Ever wonder if the Office of Civil Rights (“OCR”) is serious about the requirements for a HIPAA Security risk analysis and policy specific to removing hardware and electronic media containing ePHI from a covered entity’s facility? Yes, the OCR is extremely serious about those requirements as Cancer Care Group, P.C. (“Cancer Care”), a radiation oncology private practice, with 13 radiation oncologists discovered after reporting a breach of ePHI.
We provide insights and analysis for physicians, nurses, chiropractors, dentists, physical therapists and other health professionals on issues impacting their practices.
False Claims Act (FCA) allegations are serious business. Anti-Kickback Statute prohibits offering, paying, soliciting or receiving remuneration to induce referrals of items or services covered by Medicare, Medicaid and other federally funded programs. Omnicare learned the hard way just how serious FCA actions can be when a whistleblower made allegations against it.
The second Office of Medicare Hearings and Appeals (OMHA) Medicare Appellant Forum will take place tomorrow, October 29, 2014 from 10 am to 3 pm EST. OMHA is working to provide updates on the backlog of appeals of denied claims, and its initiatives to mitigate the backlog of claims. Recently, CMS offered a settlement option for certain providers for denied claims on appeal as a way to reduce the appeal backlog.
If you ever wonder if you should be concerned about HIPAA compliance, think about this latest Office of Civil Rights (OCR) settlement with New York Presbyterian Hospital (NYP) and Columbia University Medical Center (CU).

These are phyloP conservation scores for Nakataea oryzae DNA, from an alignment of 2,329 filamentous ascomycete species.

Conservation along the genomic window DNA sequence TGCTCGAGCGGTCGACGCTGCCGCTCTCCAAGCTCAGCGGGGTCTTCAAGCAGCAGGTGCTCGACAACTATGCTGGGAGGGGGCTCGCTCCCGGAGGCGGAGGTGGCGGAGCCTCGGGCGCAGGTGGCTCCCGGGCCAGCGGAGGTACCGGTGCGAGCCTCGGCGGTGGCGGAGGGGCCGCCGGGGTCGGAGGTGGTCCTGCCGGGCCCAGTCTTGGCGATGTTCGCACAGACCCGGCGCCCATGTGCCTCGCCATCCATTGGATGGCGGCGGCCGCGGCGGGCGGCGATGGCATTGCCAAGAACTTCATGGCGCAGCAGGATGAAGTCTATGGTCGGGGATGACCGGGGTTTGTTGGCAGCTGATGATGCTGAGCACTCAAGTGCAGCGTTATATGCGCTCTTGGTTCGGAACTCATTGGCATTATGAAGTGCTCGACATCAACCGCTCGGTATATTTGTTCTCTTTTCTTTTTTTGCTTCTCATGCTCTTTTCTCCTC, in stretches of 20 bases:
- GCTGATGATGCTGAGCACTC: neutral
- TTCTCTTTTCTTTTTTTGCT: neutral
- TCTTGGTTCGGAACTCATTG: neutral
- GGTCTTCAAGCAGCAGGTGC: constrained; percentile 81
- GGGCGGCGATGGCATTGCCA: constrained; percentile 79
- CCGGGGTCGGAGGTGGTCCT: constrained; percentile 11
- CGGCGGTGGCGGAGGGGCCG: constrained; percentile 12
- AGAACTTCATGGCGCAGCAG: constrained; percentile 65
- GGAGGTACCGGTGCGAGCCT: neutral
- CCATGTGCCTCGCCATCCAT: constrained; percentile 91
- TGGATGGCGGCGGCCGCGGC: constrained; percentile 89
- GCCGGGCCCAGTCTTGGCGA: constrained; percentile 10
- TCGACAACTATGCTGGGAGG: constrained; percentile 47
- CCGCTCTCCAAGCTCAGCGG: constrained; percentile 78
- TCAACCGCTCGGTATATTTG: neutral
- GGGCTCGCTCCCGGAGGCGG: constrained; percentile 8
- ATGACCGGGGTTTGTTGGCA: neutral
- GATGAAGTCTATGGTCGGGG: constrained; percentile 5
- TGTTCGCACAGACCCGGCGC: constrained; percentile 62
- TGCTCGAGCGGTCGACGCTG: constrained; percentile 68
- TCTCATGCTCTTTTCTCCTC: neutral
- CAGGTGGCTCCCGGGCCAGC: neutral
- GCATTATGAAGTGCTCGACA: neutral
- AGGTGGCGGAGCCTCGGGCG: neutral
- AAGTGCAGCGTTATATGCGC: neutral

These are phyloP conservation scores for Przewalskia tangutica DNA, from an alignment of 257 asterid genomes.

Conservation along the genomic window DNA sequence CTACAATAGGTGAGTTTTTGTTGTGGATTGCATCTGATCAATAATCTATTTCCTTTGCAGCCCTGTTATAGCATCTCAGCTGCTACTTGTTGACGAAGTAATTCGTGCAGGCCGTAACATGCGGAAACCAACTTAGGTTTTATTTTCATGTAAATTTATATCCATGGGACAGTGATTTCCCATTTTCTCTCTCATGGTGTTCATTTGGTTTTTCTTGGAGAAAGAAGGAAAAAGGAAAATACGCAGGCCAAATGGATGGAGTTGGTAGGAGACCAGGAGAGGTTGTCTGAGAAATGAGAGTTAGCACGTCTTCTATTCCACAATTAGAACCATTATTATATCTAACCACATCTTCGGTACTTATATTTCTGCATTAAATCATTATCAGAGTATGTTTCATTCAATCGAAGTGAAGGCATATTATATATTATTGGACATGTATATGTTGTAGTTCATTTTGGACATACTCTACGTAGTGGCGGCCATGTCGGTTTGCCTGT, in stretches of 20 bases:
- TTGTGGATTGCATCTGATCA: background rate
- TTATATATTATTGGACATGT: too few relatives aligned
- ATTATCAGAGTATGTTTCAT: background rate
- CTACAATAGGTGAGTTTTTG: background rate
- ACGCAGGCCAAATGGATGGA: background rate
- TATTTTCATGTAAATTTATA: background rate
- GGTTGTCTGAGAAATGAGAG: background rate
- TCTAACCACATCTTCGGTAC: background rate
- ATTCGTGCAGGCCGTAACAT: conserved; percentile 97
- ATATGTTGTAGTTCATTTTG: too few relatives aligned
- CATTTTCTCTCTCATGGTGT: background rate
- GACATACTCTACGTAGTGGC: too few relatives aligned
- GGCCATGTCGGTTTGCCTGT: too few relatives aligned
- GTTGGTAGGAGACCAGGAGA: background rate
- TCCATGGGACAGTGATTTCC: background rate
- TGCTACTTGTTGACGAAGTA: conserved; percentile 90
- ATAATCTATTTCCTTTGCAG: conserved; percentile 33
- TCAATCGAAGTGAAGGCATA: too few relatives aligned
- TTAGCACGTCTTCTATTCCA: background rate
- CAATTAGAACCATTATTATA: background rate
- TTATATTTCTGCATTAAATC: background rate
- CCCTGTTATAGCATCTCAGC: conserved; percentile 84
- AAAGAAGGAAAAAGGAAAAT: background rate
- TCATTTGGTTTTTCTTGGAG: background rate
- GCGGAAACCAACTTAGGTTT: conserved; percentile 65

The Department of Justice announced a False Claims Act settlement where Amedisys agreed to pay $150 million and will be bound by a Corporate Integrity Agreement as a result of alleged improper financial relationships and false billing. The settlement resolves seven qui tam (whistleblower) lawsuits brought primarily from former Amedisys employees. The whistleblowers will collectively split over $26 million from the settlement. Among the claims alleged were that Amedisys billed Medicare for services to ineligible patients by misrepresenting patients’ conditions to increase its Medicare billings as well as maintaining improper relationships with referring physicians. This settlement is an achievement for HEAT, the Health Care Fraud Prevention and Enforcement Action Team initiative announced in 2009, which continues to combat health care fraud having recovered more than $19.2 billion through False Claims Act cases, with more than $13.6 billion recovered in cases involving fraud against federal health care programs.